While working in costuming, Louise discovered that shoes too often found themselves ignored.  Even in period plays, special shoes are seldom handcrafted specifically for a costume.  Few costume budgets allow for the luxury of handmade shoes, and although Louise draws each costume with shoes to match, she never actually gets to create them.  Saddened by her inability to give her shoes life on the stage, Louise was inspired to bring the forgotten shoes into being anyway, and more than that, to honour them as the works of art they really are. Louise's fanciful shoes are not meant for mere mortals' feet; they reside on cushions and dangle suspended from fragile threads, each one frozen in its own little 'world' of Louise's creation. 

Lou Hayden - Lost Shoes

Unlike the practical work of costuming for theatre, Louise's Lost Shoes collection is one place where functionality most definitely plays second fiddle to aesthetics. Her pieces are all about fragility and decadent, delicate beauty.  Inspired by characters from fairytales and the lives of royalty in bygone days, each shoe in the collection is handcrafted by Louise from found and repurposed materials and is absolutely unique. Louise has yet to craft an identical pair - in fact, she has turned down several requests to make a matching duo.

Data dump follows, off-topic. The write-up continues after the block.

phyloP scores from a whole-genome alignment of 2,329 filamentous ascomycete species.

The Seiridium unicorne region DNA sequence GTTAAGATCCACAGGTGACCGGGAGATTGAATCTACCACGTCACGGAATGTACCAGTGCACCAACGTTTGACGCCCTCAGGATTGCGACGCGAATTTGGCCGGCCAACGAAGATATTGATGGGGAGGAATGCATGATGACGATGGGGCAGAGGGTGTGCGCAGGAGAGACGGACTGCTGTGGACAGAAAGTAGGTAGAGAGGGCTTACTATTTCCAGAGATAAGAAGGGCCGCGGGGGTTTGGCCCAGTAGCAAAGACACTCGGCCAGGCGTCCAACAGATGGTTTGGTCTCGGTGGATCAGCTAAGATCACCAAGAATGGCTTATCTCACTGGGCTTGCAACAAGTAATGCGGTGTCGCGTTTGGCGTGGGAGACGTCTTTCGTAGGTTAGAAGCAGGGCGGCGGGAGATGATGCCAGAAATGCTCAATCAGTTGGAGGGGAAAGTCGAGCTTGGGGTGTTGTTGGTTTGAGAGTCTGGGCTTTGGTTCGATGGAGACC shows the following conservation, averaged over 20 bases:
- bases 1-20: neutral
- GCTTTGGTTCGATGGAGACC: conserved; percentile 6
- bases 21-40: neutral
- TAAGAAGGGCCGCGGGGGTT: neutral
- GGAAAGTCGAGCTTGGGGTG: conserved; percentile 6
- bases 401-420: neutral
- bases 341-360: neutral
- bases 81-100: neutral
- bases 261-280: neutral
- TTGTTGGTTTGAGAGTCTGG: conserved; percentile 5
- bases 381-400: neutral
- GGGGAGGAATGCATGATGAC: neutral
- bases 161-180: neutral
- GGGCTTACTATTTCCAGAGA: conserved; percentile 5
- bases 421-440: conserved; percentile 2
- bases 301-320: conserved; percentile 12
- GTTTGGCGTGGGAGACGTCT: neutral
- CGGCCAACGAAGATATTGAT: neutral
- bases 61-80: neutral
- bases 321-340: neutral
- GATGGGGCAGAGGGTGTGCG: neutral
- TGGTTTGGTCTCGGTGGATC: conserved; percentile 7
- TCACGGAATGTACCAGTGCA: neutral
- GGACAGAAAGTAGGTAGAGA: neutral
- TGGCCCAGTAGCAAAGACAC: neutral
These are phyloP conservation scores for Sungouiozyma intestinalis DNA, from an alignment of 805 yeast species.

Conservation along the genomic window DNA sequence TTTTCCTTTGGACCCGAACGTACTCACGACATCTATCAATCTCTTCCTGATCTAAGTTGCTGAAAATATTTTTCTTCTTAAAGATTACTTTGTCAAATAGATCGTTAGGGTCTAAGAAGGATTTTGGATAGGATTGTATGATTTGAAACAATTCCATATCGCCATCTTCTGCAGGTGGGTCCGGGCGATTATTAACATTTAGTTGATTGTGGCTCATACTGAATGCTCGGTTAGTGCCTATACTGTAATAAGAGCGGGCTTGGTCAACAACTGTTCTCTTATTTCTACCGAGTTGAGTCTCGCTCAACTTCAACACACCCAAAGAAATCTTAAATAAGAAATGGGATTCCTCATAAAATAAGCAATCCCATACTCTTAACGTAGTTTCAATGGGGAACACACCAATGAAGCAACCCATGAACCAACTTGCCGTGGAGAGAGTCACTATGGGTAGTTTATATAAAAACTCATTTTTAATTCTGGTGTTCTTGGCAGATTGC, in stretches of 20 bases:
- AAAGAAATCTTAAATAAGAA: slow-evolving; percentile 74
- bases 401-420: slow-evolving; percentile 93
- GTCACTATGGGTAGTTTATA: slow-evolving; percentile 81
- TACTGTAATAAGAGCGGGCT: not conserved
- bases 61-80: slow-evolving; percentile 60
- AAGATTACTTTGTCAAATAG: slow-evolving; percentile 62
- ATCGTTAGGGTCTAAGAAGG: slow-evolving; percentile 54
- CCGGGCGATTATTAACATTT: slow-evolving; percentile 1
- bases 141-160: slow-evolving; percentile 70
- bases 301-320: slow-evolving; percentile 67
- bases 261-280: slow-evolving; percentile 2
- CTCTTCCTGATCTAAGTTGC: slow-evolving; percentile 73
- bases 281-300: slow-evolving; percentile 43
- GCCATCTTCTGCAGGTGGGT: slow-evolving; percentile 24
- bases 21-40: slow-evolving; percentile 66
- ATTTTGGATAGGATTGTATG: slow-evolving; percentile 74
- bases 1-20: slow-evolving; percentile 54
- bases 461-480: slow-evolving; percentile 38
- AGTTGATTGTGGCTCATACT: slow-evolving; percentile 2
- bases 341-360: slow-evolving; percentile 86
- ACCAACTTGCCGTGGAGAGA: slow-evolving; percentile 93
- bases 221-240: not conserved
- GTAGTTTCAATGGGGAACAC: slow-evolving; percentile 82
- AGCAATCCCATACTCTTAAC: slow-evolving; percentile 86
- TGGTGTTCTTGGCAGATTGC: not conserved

There is something mysterious and magical about a lost shoe, she says, and she envisions each one as a treasure that has been squirreled away and has somehow survived its passage from a forgotten time - the fate of its mate unknown.

Raw Sugar Cafe - Lou Hayden
The Lost Shoes are currently on show at Raw Sugar Cafe in Ottawa.

Louise's self-described 'compulsion' to make new shoes shows no sign of relenting, and she has several more already in various stages of completion around her studio.  She uses a variety of media including feathers, buttons, wire and sisal rope to make her creations.  Many of her materials are remnants from the making of other costume pieces, but Louise is also a collector of vintage and upholstery fabrics, and always has her eye out for that perfect scrap.

Last fall, two of Louise's shoes appeared in the Fritzi Gallery, an art exhibition space in the GCTC devoted specifically to work that reflects on the themes in the play being shown.   Louise's shoes accompanied the GCTC production of Zadie's Shoes - a story about family, faith and loss.  She was invited to create the two shoes especially for the production, and crafted two (different, of course!) gossamer-thin slippers which she suspended in webs of the slimmest thread, embodying the play's themes of fragility and the impermanence of the human experience.

Louise sometimes finds it difficult to explain that she makes shoes not for wearing, but purely for art's sake.   However, just one look at her work will more than explain things - it will transport you to the world Louise sees, a world where every shoe has its story, and its secrets.

Lou Hayden - Lost Shoes LOUISE (LOU) HAYDEN,
ARTIST & COSTUME DESIGNER


Lost Shoes - Feb. 18-28th
The Lost Shoes exhibit will be on display at Raw Sugar Cafe until the end of February.

A Midwinter Dream's Tale
is playing at the Gladstone Theatre until February 21st.

Lou Hayden's Visual Arts Blog
Lou Hayden's Set & Costume Design Blog

OTHER OTTAWA FIBER ARTISTS

Wendy Feldberg  •  Karen Goetzinger  • Karina Bergmans